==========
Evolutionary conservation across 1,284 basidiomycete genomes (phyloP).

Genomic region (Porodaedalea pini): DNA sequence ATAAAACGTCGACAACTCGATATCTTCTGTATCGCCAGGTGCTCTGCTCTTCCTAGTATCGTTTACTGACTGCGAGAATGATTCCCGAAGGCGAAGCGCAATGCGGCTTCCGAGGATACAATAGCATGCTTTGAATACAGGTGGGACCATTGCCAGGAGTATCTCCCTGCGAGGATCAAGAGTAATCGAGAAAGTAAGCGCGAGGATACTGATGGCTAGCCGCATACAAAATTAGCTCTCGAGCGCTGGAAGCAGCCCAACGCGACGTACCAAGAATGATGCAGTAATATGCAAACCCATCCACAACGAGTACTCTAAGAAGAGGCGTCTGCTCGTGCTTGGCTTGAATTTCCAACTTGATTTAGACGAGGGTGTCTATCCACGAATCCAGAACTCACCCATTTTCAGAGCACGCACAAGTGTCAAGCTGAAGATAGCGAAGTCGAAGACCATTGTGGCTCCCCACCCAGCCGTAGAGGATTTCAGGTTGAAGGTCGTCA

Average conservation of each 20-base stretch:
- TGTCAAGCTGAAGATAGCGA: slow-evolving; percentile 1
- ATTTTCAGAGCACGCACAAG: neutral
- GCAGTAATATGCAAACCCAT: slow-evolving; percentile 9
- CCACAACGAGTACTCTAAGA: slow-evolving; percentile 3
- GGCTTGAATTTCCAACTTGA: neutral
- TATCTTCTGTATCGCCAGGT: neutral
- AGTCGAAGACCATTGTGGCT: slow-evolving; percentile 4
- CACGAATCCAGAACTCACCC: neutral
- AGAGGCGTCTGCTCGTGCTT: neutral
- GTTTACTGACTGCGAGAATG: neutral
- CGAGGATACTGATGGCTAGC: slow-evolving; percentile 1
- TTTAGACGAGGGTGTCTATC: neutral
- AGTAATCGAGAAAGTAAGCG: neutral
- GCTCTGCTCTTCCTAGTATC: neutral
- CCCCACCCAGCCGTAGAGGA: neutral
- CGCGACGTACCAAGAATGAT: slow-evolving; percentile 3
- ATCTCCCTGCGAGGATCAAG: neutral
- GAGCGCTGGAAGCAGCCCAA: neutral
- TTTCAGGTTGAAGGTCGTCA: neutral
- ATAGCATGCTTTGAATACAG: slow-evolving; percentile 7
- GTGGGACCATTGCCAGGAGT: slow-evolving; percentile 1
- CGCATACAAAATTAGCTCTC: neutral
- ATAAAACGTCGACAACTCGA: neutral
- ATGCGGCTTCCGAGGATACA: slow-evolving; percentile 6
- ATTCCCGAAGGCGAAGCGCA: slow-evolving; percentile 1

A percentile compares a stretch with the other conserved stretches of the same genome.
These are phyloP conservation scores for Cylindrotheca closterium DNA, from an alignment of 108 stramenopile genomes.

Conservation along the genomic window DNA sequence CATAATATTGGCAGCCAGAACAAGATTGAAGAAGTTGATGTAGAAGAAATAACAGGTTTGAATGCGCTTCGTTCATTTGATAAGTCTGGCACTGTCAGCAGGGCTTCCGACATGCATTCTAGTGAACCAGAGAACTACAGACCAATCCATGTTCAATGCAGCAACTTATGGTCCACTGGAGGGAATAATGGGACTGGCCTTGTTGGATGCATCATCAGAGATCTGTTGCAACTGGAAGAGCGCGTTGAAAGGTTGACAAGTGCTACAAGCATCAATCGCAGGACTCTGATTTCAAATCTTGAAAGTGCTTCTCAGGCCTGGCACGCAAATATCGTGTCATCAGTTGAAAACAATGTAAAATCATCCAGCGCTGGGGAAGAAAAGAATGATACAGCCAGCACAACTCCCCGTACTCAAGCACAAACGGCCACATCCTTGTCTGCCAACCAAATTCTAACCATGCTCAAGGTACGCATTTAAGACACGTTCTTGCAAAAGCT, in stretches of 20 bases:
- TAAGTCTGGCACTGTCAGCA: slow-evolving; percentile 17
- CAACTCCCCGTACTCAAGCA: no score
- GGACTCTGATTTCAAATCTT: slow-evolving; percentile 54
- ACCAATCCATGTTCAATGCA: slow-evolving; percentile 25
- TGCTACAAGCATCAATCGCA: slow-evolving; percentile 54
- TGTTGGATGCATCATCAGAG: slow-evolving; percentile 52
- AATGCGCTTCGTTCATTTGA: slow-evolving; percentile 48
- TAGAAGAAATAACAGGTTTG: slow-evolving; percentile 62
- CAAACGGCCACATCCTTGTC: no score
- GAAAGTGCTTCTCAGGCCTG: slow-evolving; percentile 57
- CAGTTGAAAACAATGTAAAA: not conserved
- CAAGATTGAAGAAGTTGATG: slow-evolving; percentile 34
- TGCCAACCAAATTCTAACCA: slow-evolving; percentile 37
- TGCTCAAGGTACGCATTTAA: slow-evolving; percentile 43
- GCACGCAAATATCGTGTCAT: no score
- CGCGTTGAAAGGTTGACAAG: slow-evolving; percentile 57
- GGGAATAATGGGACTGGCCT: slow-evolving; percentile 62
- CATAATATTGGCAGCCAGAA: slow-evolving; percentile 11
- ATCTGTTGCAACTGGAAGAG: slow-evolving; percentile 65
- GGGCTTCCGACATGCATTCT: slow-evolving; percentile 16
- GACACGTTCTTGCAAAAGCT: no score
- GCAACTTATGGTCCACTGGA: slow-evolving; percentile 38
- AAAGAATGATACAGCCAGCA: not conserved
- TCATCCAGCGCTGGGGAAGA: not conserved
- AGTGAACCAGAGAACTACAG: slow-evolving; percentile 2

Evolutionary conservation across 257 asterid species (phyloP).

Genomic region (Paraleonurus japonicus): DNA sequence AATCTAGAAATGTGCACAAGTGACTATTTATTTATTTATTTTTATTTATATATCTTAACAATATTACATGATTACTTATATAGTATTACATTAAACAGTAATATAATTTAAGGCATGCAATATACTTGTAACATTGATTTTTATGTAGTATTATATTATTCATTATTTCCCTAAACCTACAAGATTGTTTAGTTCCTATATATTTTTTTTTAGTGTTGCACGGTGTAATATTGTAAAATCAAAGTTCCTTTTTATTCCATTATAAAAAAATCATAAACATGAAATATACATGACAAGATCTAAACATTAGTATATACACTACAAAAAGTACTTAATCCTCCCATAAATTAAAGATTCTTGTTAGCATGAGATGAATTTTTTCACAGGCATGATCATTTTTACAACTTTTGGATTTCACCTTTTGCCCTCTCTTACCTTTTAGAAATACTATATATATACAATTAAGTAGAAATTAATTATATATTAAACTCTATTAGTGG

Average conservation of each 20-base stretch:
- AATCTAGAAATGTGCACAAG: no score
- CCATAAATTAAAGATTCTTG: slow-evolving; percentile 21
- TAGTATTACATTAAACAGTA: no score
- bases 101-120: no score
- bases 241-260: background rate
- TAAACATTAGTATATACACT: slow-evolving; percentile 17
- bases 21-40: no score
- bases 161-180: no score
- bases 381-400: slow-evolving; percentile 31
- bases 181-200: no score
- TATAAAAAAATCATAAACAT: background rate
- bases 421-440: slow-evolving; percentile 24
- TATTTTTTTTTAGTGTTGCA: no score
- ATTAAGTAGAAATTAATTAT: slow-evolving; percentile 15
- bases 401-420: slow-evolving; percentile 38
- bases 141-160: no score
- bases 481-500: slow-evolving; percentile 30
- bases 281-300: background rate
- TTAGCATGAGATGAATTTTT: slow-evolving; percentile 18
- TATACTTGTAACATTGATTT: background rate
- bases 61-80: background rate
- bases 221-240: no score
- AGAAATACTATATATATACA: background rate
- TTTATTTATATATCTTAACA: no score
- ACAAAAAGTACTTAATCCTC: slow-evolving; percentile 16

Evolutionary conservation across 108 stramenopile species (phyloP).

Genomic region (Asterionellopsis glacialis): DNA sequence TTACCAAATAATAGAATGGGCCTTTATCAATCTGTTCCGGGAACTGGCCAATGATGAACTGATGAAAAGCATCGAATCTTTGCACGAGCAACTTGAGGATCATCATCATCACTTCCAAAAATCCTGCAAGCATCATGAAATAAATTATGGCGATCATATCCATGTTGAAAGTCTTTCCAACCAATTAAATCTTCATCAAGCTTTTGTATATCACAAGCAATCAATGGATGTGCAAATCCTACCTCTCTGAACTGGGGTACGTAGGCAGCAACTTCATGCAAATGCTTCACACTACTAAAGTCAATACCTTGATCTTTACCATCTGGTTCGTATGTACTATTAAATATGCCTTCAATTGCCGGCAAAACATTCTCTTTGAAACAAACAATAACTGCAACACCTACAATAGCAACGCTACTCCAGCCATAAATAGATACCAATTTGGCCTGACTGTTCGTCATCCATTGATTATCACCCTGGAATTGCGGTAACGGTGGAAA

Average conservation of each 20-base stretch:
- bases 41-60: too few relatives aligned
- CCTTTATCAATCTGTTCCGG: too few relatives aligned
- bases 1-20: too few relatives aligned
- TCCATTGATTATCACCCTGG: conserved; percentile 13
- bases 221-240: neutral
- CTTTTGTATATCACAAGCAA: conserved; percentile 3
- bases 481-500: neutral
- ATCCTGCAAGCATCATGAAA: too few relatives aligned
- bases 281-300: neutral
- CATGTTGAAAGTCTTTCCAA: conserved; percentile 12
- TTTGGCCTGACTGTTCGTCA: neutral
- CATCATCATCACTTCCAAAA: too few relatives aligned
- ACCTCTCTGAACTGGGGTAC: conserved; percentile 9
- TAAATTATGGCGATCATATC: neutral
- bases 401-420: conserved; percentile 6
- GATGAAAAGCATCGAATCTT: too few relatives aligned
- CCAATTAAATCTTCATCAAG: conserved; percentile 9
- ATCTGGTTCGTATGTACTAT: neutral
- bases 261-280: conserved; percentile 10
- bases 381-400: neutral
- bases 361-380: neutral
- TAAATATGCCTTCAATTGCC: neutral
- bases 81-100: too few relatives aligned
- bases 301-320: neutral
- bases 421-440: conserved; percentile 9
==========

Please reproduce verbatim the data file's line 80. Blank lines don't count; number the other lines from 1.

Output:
- bases 61-80: background rate